June 14, 2024

“Every 15 Minutes” visits Carbon

Drinkers of the world … throw your keys out the window and let someone else drive. Those who don’t drink, show this to your friends that do.
With car accidents on the rise, the leading cause is alcohol related. Every 12 to 15 minutes, someone dies due to drunk driving.


This archived article was written by: Marsha Jensen

Drinkers of the world … throw your keys out the window and let someone else drive. Those who don’t drink, show this to your friends that do.
With car accidents on the rise, the leading cause is alcohol related. Every 12 to 15 minutes, someone dies due to drunk driving.
Recently at Carbon High School, College of Eastern Utah theatre students assisted the high school students by applying realistic makeup as they participated in a simulated car crash at the school. Gory makeup and blood were smeared on faces and arms; one young man looked as though one of his femurs had a compound fracture Each student was made to seem as though they were involved in a severe accident. Volunteer highway patrol officers and emergency personnel attended the scene, as well as Fausett’s Mortuary.
During the day, a student playing the Grim Reaper pulled students out of class. Then an officer came to inform his/her classmates the student was killed in a drunk driving accident.
Later the students attended an assembly or “funeral” for their fallen friends. Parents of the deceased children stood up and read their child’s “obituary.” The program “Every 15 Minutes … ” takes place all across the U.S. in an effort to help prevent the devastation of losing a loved one to drunk driving. And the scary part? According to 2006 driving statistics, in a family of five: one member of the family will either cause or fall victim to an accident involving alcohol.
Want to hear something even scarier? According to new highway traffic safety statistics, 47 percent of accidents are caused by teen alcohol abuse. That means that nearly half of alcohol-related car accidents each year are caused by teens under the age of 19 who aren’t even allowed to buy alcohol. How does this affect you, a college student and more responsible drinker than high school kids?
You could fall victim to one of these accidents. The growing epidemic of alcohol abuse has reached alarming numbers. With the most recent numbers coming from 2006, one in 10 teens between the ages of 12 and 13 drink alcohol at least once a month.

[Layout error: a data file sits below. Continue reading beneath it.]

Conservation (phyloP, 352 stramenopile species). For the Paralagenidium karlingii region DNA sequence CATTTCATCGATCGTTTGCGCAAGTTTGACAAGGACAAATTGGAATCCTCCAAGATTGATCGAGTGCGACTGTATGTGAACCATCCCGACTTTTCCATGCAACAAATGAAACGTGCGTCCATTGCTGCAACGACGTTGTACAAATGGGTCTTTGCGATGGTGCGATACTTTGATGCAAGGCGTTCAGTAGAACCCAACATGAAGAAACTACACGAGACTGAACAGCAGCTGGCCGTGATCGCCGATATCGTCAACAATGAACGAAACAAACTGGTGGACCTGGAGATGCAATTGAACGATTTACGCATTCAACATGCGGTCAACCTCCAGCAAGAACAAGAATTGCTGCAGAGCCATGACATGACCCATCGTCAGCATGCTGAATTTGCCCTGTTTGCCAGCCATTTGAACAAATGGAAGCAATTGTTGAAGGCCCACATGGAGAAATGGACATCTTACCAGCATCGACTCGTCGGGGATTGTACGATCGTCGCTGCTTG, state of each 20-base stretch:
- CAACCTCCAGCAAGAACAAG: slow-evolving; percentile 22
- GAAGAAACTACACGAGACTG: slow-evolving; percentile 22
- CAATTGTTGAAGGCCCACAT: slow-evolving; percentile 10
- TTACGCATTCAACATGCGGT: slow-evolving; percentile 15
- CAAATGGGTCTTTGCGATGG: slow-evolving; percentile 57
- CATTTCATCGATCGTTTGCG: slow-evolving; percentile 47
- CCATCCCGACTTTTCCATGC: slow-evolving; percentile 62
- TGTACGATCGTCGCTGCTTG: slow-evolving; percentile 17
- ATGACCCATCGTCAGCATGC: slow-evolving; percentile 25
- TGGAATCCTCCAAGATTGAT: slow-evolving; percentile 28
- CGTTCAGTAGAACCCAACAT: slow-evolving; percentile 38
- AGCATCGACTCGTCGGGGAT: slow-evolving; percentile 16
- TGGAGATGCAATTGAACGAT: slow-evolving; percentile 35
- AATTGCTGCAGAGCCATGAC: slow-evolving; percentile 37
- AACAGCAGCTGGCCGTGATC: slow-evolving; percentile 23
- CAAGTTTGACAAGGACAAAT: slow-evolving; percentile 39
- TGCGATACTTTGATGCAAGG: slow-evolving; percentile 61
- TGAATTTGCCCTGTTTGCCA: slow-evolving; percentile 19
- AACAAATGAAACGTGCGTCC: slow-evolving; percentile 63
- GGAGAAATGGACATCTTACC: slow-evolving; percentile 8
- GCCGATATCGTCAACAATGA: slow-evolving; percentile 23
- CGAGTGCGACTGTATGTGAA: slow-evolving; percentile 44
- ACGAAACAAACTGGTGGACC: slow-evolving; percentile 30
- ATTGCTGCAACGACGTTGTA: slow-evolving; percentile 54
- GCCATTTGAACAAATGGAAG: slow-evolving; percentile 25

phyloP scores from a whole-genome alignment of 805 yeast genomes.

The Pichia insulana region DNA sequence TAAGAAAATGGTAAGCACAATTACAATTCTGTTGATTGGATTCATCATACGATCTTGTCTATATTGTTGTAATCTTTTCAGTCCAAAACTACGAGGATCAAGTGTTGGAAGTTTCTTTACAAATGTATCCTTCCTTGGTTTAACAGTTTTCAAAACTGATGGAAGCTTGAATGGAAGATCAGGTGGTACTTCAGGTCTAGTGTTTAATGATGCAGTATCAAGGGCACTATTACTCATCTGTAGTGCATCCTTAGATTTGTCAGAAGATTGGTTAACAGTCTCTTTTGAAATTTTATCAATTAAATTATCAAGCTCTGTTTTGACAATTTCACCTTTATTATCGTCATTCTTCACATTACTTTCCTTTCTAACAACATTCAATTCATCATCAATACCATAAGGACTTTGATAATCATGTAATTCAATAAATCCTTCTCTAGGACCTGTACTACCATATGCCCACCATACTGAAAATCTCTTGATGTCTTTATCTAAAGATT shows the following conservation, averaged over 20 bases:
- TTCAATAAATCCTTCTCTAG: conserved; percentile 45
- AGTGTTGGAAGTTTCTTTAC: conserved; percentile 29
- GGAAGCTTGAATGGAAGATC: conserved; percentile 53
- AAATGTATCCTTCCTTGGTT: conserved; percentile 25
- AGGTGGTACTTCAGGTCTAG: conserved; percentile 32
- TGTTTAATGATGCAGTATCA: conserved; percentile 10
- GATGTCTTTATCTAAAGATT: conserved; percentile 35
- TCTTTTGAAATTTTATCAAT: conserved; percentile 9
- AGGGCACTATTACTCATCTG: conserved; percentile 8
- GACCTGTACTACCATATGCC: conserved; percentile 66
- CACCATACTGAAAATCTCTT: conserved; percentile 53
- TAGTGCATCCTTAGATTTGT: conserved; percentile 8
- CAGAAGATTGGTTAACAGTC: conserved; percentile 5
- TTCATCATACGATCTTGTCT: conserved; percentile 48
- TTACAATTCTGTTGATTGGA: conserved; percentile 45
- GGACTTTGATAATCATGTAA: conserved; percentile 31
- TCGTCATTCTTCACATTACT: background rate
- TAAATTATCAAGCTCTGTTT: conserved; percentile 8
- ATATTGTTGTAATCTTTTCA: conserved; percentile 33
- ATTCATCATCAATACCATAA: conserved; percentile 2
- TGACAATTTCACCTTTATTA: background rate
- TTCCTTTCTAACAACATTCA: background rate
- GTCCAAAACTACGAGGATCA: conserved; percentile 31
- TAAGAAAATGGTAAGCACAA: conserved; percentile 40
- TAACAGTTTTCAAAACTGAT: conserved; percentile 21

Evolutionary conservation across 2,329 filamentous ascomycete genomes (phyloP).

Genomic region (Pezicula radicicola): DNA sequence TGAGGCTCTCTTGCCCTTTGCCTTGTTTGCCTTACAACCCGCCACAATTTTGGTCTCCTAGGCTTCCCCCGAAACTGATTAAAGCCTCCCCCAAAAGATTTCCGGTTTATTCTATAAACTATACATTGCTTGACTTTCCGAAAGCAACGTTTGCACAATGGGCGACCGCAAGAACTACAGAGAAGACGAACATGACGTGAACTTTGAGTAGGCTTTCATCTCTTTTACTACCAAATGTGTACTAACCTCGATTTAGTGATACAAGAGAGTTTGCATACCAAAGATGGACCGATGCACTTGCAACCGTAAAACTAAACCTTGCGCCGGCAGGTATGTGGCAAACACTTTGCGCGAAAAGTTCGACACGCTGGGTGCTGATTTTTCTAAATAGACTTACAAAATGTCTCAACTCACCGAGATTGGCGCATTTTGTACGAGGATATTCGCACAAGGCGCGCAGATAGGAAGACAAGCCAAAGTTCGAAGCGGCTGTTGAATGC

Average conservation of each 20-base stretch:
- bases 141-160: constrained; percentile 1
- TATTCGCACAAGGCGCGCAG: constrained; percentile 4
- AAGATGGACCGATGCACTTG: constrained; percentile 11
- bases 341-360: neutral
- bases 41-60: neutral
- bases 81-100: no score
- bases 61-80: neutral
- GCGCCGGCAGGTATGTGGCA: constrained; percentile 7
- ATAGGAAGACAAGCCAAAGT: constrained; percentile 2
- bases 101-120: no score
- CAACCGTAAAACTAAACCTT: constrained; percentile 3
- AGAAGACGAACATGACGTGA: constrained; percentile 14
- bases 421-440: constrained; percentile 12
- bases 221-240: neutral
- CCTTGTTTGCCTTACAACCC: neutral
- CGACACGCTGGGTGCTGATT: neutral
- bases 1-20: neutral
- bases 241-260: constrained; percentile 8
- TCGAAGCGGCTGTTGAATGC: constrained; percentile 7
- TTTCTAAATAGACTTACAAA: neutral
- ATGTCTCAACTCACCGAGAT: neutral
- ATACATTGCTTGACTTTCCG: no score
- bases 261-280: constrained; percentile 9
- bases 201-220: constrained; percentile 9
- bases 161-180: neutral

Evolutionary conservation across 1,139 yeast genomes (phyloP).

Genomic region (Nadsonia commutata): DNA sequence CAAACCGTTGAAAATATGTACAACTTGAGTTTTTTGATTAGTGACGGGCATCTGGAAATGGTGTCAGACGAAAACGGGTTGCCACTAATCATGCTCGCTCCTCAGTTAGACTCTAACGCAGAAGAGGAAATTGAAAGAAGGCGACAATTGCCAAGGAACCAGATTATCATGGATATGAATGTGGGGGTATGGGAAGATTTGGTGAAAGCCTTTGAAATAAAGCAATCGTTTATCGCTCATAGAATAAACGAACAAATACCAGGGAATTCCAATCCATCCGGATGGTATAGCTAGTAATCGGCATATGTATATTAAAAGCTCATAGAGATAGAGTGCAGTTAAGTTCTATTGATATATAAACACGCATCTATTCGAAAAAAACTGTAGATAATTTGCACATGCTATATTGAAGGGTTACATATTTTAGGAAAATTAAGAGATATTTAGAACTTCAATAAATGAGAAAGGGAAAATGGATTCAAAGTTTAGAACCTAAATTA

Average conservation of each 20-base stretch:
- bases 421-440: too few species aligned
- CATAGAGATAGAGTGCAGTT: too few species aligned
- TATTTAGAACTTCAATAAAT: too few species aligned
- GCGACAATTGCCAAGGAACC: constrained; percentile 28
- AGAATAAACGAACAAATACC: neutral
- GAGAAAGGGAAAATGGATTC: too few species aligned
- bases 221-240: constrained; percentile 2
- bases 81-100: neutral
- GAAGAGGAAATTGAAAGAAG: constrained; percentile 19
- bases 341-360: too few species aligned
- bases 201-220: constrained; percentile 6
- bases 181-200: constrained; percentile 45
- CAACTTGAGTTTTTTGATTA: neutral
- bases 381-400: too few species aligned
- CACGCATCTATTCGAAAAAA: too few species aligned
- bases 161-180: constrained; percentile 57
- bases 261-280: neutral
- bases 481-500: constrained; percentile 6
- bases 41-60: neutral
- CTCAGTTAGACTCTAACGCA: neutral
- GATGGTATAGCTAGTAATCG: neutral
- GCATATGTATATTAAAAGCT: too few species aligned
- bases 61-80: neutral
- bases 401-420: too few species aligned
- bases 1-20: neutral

Also in one year, 522 under the age of 14 were arrested for driving while under the influence (113 of them were under 10 years. old). Now, you’re asking yourself, “How do kids that young even get alcohol” and “who in their right mind would let them get behind a wheel?” Usually older siblings and parents themselves provide the alcohol, all in the mindset of letting someone else have a good time. Unfortunately when a person is in their teens, they go through a long phase of “invincibility.” Everyone goes through it, the sense of being able to handle anything. This feeling is only intensified as the teens turn 16 and get their driver’s license.
But it’s not just the younger kids who get in cars. Think about the last party you went to. How many people ended up driving home drunk? Although older drinkers tend to know their limitations, they still get the feeling of “I can handle this.” Actions such as these are why there are so many accidents. Even though you may have been drinking for years and know your limit, even one drink can inhibit the mind’s ability to reason. Although your blood-alcohol content may be below the legal level, other distractions such as loud music, drunk friends in the car and driving fast to get home from a late night, all spell disaster.
Now this isn’t aimed at getting people to stop drinking. Drinking is a social lubricant that helps people get to know each other when in any other instance they wouldn’t have. Thousands of happily married couples met at a drinking party; but think of the consequences that are set as soon as you get behind that wheel. Yes, you may be late for your curfew. But it’s more certain that your parents or boss would rather get a call from you saying that you were too drunk to drive home than from a police officer telling them you died while driving drunk. Think about it.
Another concern is getting a Driving Under the Influence (DUI). No one wants to get arrested for drunk driving and no one wants that on their record when you are trying to get a job; not to mention all the fines that get slapped on along with it. Did you know you are four times  more likely to crash and be killed or injured than you are to be arrested for a DUI. So if you’re worried about getting caught drunk, think again. More than likely you’ll end up in the hospital; either in the emergency room or on a table in the morgue.
There’s only one choice to make- don’t drink and drive. It’s stupid, irresponsible, and you are not only endangering yourself but all the other drivers on the road.
No one wants to be responsible for killing someone’s loved one, a good friend or themselves. The next time you end up at a party and someone says that they need to get home, take their keys or ask someone to be a designated driver before you start drinking. More than likely there will be someone willing to give up one night of drinking than a lifetime because they were too drunk to drive.
Which will it be? Will you be the one taking the keys away or the one putting the keys in the ignition?